by Tarah Hodgkinson
A few years ago, I was at a conference listening to a colleague of mine talk about theft in Australia. They noted that most of what was being stolen was food. I raised my hand. “Wait. People are stealing food? WHY are people stealing food?”
I received the standard opportunity theory answer. The academic crowd around me clucked about the lack of guardianship and easy targets. Fine, fine, I’ve written about all of that. But this is food.
Food isn’t a CRAVED item. (CRAVED is a theoretical list of characteristics that make items vulnerable to theft - consider the sad irony of that acronym in this context!) Some food items are easy to steal but not easy to resell, and not particularly valuable. Unless they are!
When I was conducting research in the Canadian prairies about 5 years ago, small shop owners there also told me that their most common stolen item was food. They told me that they rarely confronted those stealing food or reported it to the police. They claimed it wasn’t worth it for them and assumed that, if they were stealing food, they probably needed it.
THEY PROBABLY NEEDED IT
I think food theft is indicative of something bigger. For as much as certain criminologists don’t want to talk about offender motivation, how can we not talk about it what is being stolen is a basic human need.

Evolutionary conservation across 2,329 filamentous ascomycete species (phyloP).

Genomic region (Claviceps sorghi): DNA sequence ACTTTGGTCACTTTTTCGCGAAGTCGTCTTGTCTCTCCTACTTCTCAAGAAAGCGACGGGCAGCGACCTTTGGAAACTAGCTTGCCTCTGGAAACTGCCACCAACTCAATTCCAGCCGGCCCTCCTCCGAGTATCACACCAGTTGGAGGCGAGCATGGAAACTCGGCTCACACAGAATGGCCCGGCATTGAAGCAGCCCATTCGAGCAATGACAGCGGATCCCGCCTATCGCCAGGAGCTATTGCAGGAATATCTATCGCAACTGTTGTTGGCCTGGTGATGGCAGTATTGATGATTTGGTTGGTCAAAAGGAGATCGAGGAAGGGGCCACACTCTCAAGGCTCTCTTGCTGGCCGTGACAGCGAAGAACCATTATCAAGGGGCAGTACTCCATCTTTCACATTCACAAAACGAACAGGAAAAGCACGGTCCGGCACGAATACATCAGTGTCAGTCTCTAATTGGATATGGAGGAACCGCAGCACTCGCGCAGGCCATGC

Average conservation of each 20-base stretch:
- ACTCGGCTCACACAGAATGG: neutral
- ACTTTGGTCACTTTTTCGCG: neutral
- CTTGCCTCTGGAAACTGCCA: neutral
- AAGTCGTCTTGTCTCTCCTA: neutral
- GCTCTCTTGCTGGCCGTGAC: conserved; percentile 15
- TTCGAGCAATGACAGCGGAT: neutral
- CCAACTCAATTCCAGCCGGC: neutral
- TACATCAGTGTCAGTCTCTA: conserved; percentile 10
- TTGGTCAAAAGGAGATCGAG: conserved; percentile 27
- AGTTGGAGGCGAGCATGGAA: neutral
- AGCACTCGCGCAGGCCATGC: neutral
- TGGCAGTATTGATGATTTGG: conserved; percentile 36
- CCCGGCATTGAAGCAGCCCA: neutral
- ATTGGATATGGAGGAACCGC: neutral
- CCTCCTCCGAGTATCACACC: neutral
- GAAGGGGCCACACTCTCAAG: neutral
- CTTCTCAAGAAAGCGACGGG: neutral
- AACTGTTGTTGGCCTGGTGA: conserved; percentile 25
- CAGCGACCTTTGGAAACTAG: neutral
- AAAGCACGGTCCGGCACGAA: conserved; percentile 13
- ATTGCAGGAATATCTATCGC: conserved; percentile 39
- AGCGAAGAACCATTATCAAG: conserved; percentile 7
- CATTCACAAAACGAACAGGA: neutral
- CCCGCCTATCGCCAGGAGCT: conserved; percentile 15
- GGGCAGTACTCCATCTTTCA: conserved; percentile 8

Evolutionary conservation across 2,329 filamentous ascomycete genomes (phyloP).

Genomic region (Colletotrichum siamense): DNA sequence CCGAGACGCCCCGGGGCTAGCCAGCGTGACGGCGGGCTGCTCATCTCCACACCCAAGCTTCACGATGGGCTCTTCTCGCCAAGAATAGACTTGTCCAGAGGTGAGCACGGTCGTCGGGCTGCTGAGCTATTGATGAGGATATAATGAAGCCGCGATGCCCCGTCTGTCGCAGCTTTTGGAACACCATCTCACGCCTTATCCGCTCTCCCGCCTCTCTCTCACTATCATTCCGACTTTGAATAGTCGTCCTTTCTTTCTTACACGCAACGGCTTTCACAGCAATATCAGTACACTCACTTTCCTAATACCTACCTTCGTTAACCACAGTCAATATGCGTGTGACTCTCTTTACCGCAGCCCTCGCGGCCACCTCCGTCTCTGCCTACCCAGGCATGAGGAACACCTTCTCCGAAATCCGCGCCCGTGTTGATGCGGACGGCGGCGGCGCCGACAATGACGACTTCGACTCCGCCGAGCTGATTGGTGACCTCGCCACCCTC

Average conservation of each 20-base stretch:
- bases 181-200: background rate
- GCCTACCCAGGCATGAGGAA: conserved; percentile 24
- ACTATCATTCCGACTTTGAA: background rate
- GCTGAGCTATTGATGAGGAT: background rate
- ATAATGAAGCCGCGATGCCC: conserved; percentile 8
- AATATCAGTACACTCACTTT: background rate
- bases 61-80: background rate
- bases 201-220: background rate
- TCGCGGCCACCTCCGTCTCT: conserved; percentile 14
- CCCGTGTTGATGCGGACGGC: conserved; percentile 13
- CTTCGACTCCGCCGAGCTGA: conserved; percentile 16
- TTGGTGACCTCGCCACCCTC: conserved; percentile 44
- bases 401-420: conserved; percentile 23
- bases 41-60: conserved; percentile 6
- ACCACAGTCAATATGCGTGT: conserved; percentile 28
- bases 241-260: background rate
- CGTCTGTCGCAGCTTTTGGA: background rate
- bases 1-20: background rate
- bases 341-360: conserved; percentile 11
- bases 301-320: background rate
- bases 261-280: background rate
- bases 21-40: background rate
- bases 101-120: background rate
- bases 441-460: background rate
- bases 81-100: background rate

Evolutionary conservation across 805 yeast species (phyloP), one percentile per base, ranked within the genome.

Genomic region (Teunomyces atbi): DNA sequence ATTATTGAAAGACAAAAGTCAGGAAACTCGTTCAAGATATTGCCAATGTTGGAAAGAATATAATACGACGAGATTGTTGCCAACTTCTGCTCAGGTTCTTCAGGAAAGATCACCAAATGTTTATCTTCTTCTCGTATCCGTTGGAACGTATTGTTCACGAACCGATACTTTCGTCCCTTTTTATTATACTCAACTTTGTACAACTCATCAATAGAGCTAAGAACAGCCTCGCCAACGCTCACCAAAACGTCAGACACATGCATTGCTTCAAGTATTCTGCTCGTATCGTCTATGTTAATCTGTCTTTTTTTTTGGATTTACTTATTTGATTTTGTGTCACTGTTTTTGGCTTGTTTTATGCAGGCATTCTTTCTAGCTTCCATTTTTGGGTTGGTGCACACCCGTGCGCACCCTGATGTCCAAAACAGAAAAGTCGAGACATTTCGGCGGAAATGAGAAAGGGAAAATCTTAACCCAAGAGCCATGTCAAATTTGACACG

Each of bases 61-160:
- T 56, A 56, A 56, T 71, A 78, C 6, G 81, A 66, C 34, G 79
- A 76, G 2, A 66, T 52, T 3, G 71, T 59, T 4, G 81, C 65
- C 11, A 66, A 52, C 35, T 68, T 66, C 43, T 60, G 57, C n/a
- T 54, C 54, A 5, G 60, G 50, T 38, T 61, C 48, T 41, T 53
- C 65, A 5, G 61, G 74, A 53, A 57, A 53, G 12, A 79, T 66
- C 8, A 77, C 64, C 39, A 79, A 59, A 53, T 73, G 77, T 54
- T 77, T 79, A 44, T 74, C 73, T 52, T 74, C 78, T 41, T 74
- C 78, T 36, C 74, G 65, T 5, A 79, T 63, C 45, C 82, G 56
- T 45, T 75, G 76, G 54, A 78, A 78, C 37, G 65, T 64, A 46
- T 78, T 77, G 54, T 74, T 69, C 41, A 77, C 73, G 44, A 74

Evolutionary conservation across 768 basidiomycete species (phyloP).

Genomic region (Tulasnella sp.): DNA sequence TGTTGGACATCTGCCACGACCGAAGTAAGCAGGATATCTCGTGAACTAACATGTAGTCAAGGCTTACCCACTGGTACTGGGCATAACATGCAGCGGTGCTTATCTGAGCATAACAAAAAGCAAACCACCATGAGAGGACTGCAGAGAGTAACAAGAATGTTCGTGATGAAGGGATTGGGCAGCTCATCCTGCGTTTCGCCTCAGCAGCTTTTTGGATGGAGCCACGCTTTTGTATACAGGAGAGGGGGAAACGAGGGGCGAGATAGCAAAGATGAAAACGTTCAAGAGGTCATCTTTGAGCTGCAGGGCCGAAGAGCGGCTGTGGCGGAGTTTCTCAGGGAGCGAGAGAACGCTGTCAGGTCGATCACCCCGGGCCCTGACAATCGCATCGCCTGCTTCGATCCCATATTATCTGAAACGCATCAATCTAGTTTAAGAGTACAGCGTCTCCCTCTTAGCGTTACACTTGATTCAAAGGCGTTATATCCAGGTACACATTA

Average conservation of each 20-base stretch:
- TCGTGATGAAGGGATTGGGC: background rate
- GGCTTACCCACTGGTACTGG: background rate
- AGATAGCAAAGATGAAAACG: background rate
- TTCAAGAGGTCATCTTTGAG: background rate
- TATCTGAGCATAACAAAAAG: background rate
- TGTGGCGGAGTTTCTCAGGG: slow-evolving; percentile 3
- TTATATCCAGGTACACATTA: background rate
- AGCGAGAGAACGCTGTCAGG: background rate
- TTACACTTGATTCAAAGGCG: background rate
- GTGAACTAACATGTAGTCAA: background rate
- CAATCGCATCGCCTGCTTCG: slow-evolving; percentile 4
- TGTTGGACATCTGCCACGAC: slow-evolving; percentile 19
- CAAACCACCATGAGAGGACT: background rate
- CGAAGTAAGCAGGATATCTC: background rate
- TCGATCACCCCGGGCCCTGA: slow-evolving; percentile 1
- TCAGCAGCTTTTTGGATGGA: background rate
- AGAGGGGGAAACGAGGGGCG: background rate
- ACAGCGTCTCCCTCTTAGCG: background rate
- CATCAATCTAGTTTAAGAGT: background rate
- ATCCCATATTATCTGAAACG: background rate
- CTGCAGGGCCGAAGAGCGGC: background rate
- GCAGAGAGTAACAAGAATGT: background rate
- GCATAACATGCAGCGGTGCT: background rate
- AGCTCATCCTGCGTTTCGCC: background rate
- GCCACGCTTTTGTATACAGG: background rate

Covid-19 has changed the game for many people around the world. Jobs have been lost and neighbourhoods are struggling. Add to that, the many recent crises making the problem worse:
I’m seeing my own students struggling to feed themselves and their families.
We need to do better. People shouldn’t need to steal food to feed themselves or their families.
WHAT CAN WE DO?
First, demand a living wage (or provide one if you own a business). $15 an hour is not a living wage in North America. Multiply that by a full-time work week (37 hours) and 2 weeks of vacation and that’s $27,750 BEFORE taxes - barely over the poverty line in Canada ($25,153 in 2021) for one person. What if you are providing for your family?
Second, if you are able to contribute to food banks, be sure to give the right things. Remember that most non-perishable food items require can openers and other items to make them (like butter and milk). So think about pop-top cans and staple items. Your local food bank will have a list.
Third, support and grow community gardens. These not only grow food locally, but they help make fresh produce accessible to everyone. We have blogged about the power of community gardens all over the world, from Indianapolis to Brisbane.
Fourth, buy local. Support organizations that support your community back and help provide a living wage to your neighbours.
All of these are small ways we can address the actual underlying issue that the opportunity theorists miss: food insecurity. But there are others as well. Food theft shouldn’t be a discussion of crime opportunities or guardianship and security. It should make us ask ourselves: what kind of neighbourhood do we want to live in? If you ask me – one where people have their basic human needs met.